Expect more shifts in IT procurement language to reflect sustainability goals

General Services Administration sees a shift in contract obligation and business volume data where sustainability is concerned.

The General Services Administration sees a shift in contract obligation and business volume data where sustainability is concerned. Agencies increasingly rely on as-a-service models for enterprise IT infrastructure, requiring less owned physical infrastructure hardware.

Laura Stanton, assistant commissioner for IT Category at GSA, said agencies are buying the capabilities they need through industry, and letting industry manage things on the back end. That shrinks the footprint of data centers, which consume about 2% electricity in the U.S., according to the Energy Department. She said sustainability is built into contracting language more regularly, which aligns with the Biden administration’s strategy to harness federal procurement power for the sake of environmental sustainability.

In GSA’s enterprise infrastructure solutions contract for network infrastructure, “We’ve added sustainability criteria into that contract, requirements for climate change and adoption, sustainability and green initiative, supporting environmental sustainability practices through the use of energy efficient, virtual and streamline technology that facilitates agile and expansive network communications,” she said on a panel as part of GSA’s Data Sustainability Summit this week.

There is also the complex commercial satellite communications solutions contract, which has climate change risk language, and mitigation has a contract deliverable to prepare and update, as needed, a corporate climate risk management plan. The plan would identify and addresses the mitigation of climate change risks to land-based equipment and services.

Sustainability requirements are also in the contract for government strategic solutions for desktops and laptops. Those now have a mandatory electronic product environmental assessment tool (EPEAT) that provides a standard configurations and minimum requirements for desktops, laptops, tablets and client devices, Stanton said.

“So we’re building it in to make sure that we have sustainable equipment that we’re making available to the federal government, so that this means that the agencies don’t have to add in those requirements when they’re putting their task orders together,” she said.

She referenced a report from technology research and consulting firm Gartner, which predicted that by 2025, more than 85% of organizations will use a cloud-first principle and that over 95% of new digital workloads will be deployed on cloud-native platforms, compared to 30% in 2021.

Following that trend, the upcoming cloud-focused blanket purchase agreement, Ascend, which Federal Acquisition Service Commissioner Sonny Hashmi shared on Wednesday, aims to reduce burdens for agencies and build in minimum thresholds for security, data ownership, and common terms and conditions. Stanton said GSA is also writing climate goals into that BPA.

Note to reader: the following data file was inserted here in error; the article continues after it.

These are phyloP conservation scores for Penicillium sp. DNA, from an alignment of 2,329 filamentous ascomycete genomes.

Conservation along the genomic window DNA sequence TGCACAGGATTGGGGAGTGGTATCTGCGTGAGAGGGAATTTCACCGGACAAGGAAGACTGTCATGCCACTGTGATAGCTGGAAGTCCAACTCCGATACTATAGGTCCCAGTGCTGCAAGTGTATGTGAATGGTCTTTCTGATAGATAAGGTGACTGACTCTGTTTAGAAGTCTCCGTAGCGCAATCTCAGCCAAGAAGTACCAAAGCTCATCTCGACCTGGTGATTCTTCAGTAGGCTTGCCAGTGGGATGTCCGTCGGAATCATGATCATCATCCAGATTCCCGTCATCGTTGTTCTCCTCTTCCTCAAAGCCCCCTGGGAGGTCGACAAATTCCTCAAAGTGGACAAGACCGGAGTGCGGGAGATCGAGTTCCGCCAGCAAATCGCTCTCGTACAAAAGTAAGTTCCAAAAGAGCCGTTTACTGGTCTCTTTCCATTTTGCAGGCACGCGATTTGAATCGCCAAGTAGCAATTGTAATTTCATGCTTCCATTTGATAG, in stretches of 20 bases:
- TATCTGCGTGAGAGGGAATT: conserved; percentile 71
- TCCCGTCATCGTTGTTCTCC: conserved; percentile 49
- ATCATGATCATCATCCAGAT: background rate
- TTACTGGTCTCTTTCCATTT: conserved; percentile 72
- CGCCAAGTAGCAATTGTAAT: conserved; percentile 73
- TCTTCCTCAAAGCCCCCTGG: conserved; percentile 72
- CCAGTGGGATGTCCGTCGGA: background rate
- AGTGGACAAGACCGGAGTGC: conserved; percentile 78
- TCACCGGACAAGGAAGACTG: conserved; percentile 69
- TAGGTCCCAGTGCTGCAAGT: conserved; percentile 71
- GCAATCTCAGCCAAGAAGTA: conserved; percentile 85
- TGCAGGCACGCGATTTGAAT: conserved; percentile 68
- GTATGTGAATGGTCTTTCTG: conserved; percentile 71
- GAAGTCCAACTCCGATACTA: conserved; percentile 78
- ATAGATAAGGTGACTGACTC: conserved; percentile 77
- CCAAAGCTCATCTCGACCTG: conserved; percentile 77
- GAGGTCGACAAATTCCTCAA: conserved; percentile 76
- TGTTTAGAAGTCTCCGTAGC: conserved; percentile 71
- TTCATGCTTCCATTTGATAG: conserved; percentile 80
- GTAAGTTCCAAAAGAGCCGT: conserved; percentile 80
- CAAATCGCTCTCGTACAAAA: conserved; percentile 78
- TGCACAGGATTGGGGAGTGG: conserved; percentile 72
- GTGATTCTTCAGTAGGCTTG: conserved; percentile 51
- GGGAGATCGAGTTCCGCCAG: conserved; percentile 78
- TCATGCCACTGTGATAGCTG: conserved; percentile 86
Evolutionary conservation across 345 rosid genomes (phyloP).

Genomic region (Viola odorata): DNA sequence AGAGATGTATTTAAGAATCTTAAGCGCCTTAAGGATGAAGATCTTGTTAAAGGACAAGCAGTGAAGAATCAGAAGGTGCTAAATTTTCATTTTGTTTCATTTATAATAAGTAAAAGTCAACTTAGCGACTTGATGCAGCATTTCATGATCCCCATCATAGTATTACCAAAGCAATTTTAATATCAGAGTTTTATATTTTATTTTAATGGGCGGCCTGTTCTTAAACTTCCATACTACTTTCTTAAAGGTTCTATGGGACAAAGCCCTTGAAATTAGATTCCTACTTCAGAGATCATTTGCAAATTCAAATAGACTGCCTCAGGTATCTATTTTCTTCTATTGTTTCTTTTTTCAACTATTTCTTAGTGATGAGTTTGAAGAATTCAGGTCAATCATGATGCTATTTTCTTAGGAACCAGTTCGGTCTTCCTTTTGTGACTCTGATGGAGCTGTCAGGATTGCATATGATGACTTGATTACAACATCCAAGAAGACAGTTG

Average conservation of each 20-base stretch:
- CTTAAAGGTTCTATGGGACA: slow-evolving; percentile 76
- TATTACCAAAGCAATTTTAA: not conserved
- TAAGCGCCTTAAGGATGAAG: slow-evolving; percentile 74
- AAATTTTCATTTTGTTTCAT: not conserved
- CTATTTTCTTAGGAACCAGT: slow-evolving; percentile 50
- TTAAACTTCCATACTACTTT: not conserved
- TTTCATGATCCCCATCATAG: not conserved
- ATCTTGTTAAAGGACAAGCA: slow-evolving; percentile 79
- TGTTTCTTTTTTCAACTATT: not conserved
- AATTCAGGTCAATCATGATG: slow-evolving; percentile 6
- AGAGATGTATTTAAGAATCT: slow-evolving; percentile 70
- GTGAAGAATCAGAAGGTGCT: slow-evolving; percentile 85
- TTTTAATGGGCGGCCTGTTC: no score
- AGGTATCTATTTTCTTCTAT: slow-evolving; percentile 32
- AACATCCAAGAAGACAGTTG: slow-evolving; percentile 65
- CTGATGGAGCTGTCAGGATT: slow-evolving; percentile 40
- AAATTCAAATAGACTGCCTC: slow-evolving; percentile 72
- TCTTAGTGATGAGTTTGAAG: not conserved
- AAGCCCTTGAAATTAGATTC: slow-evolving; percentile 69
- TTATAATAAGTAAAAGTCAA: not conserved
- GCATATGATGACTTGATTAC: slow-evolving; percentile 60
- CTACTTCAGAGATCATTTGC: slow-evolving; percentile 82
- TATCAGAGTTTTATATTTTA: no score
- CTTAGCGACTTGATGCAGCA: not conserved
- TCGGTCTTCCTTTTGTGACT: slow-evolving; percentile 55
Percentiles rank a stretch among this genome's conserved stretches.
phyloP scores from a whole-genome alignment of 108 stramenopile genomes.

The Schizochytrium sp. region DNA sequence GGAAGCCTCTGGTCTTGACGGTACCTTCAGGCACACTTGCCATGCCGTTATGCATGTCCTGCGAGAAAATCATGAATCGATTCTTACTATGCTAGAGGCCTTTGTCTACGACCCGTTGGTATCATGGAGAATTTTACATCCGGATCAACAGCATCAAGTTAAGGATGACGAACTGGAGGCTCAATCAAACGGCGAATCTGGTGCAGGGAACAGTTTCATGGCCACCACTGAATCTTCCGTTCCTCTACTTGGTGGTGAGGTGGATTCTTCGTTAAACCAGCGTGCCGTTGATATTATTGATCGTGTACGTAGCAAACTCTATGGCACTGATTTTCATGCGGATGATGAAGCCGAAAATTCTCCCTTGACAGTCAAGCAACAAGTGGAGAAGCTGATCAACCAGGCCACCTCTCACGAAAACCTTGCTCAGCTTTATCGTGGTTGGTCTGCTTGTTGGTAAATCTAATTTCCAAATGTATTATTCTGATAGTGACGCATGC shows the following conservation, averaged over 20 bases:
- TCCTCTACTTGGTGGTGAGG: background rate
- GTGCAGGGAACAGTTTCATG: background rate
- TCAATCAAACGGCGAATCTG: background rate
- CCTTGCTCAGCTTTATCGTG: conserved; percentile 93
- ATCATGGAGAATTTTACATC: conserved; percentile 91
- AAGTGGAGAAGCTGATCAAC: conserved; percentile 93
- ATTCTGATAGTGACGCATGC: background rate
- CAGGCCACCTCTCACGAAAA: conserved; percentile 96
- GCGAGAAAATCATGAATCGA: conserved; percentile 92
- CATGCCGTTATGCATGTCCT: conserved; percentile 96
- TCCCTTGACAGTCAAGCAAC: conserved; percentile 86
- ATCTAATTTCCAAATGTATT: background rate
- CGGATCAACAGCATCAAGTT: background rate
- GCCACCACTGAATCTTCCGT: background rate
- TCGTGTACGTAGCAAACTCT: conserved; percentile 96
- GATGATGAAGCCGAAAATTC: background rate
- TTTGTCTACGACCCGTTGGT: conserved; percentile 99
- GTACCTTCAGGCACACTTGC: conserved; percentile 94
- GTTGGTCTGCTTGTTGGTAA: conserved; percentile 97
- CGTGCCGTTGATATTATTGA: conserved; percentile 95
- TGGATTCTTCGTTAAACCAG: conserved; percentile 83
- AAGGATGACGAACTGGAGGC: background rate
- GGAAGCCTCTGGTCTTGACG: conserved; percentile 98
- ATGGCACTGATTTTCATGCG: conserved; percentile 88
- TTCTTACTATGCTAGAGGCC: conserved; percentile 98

“We’re in the early stages, through this BPA, of writing the environmental directives related to carbon-pollution-free energy for data centers, and will provide those cloud capabilities,” Stanton said. “So we’re looking at geothermal, hydroelectric, hydrokinetic, nuclear, solar, wind and the like, as [well as] looking at how do get to carbon-pollution-free energy in the data centers provided through this vehicle.”

Speaking at Thursday’s summit, Ben Levin, senior manager of Technology Assessment and Resource Development at the Green Electronics Council, said the full lifecycle of IT products needs to be considered when talking about “green” electronics. That includes the extraction of raw materials, manufacturing, processing and assembly, product longevity, greenhouse gas emissions through each of those phases, and protect of the labor force in the supply chain.

As one of the most famous proponents of green electronics, the Environmental Protection Agency’s ENERGY STAR program. An ENERGY STAR-certified server saves on average about 30% of the energy compared to a non-certified server, or about 650 kilowatt hours per year. Servers are measured for efficiency in the active state, according to Ryan Fogle, ENERGY STAR Data Center Product Development and Marketing manager.

“So how much work can you get done per watt of energy, which means that you, in essence, can complete more work with less hardware,” he said. “So if you can do more work with less energy, that means that there’s potentially less servers that you need to get that same amount of work done. Less servers tends to mean that there’s less support dollars needed for things like licensing and software fees, and between those fees, the actual cost of the servers, which tend not to be cheap.”

Multiple tools and guidance from EPA and GSA exist to help agencies procure more sustainable IT.

The Sustainable Facilities tool has a Procurement Professional section with template steps to ensure agencies are evaluating the total value when it comes to sustainability, plus with Federal Acquisition Regulation. The GSA Advantage catalogue lets users search for products by eco-friendliness, said Paul Morris, IT Hardware Category manager at FAS. In addition, ENERGY STAR has examples of procurement language on its website and its commercial and industrial offers designations to data centers, Fogle said.

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